CONVENTO SANTO SPIRITO (1)
Next door to the church is the large former Augustinian monastery that was taken over by the military in the nineteenth century, and is in the use of the Italian Army today.
(Like almost all ancient churches and monasteries in Italy, this church and convento were confiscated by the Italian government in the nineteenth century, and remain government property today.)
In the vicinity of Florence, Augustinian hermits first settled a mile (1.50 kilometres) outside of the city. In 1250 they then acquired a plot of land in the thinly-populated Oltranto, the area on the left bank of the River Arno.
The area became more accessible to the main part of Florence across the Arno when the Ponte (Bridge) Santa Trinita was built in 1252. The Augustinians built a church and priory (convento) in that same year, originally dedicated to Mary, All Saints and the Holy Spirit but now called Santo Spirito (Holy Spirit).
The church itself was already paved by 1297 but communal funding can be documented from 1292 to 1301, indicating that the construction process was still occuring. Indeed, houses were pourchased in 1301 to produce a public square in front of the church - the Piazza Santo Spirito, which still exists.
By 1350 the Convento Santo Spirito was also a very substantial building, including the large first cloister.
The First Cloister (clausura, patio) of the monastery – see photo at right – was executed in the style of the seventh century, and has frescoes of that same period. In the refectory (dining hall) there was a Crucifixion and Last Supper painted by Andrea Orcagna and his workshop in the 1360s.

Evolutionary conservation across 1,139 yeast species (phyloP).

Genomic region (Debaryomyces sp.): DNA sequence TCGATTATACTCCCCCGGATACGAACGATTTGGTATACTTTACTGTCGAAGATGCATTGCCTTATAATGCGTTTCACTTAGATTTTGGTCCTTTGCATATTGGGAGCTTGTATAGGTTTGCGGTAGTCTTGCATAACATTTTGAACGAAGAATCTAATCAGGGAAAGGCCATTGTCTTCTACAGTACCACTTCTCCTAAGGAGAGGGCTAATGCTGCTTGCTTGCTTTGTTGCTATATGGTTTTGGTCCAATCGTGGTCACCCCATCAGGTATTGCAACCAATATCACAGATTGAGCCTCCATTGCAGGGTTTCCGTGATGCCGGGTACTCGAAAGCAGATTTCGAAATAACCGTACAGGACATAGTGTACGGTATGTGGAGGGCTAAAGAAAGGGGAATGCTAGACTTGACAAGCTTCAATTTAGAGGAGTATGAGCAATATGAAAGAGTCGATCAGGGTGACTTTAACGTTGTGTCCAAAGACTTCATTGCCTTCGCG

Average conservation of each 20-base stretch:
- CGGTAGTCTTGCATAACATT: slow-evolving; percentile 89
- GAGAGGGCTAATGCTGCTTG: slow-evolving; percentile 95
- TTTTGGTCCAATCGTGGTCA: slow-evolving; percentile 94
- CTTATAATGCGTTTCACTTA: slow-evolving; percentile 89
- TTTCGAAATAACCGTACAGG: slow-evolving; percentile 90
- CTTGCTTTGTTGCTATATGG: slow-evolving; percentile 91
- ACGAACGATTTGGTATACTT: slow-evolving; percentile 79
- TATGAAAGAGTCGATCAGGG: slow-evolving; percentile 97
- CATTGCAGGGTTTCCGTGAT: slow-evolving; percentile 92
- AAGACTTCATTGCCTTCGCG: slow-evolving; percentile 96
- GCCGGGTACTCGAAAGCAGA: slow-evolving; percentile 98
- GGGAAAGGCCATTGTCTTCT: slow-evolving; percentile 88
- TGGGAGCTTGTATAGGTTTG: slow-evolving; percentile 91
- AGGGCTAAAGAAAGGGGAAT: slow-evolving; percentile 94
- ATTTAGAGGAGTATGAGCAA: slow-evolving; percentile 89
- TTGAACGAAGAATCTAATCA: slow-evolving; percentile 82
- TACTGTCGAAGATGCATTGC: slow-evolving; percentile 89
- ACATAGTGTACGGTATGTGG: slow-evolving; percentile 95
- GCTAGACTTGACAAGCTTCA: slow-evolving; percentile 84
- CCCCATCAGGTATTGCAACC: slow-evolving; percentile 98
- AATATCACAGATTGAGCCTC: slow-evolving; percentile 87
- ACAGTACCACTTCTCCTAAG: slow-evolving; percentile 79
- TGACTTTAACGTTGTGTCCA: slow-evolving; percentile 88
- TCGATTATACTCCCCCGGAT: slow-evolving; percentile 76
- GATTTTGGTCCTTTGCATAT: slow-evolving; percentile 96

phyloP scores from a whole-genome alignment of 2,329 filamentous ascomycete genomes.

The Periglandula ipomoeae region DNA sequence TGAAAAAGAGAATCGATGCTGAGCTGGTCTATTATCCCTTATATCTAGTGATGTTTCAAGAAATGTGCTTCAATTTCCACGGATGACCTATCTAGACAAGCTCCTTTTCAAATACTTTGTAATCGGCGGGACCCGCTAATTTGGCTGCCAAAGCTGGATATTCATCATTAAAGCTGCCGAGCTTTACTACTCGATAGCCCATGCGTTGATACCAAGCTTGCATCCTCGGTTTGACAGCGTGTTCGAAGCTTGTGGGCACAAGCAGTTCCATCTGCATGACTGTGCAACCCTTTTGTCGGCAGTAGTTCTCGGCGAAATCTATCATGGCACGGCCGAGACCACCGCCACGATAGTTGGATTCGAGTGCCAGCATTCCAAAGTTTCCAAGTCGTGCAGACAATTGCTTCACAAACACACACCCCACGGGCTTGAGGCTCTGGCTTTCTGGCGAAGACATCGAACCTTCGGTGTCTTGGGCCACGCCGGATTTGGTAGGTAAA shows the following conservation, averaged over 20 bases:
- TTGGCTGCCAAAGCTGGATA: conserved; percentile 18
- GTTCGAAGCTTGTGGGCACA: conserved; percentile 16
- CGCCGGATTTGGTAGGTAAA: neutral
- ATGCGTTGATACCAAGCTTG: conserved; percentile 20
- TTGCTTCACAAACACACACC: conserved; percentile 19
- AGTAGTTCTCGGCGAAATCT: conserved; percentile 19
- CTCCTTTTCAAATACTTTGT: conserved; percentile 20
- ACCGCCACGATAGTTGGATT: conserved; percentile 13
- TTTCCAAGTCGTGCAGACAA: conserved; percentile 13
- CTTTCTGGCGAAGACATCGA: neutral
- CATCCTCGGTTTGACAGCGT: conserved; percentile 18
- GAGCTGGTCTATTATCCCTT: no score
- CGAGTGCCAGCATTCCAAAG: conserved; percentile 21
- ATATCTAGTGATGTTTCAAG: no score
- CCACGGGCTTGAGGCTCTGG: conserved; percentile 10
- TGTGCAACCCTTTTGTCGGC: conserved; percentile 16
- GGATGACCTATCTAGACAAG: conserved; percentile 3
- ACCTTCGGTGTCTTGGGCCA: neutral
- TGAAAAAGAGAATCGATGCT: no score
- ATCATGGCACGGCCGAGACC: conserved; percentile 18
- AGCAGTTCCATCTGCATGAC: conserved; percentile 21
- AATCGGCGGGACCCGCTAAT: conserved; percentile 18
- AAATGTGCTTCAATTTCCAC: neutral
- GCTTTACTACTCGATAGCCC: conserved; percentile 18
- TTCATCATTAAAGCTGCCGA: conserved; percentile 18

The second inner cloister (clausura, patio) of the monastery was designed by Bartolomeo Ammannati (1511 – 1592), who is best known for the bridge, Ponte della Trinità (not the Ponte Vecchio), that still stands across the Arno.
In central Florence Ammannati was responsible for an addition to the Pitti Palace and the fountain in the Piazza della Signora.
This second cloister was frescoed by Bernardino Poccetti (1542-1612). It is completely in military possession, and there is no vantage point from which it can be seen by the public.
In Ammannati and Poccetti, the Order of Saint Augustine engaged two of the best artists in Florence at that time.
The present small Augustinian community is restricted to a section near the church that constitutes about a tenth of the monastery, and have no access to the remainder of the building.
In the later years of the fourteenth century, the Augustinians at Santo Spirito became the meeting place of humanists who made Florence the intellectual capital of Italy.
One of the Augustinians in the community, Luigi Marsigli O.S.A. (1342 – 1394), had taught theology in the premier Augustinian studium generale (international house of study) in Paris.
Marsigli maintained a correspondence with Francesco Petrarch (1304 - 1374) when as an old man in 1369 the poet retired to the little Augustinian community at Arqua in the Euganean hills.
There Petrarch consoled in old age his friend and early Italian novelist, Giovanni Boccaccio (1313 - 1375).
Repenting much of what he had written, Boccaccio bequeathed his library of costly manuscripts to the Augustinians at Santo Spirito.
(Continued on the next page.)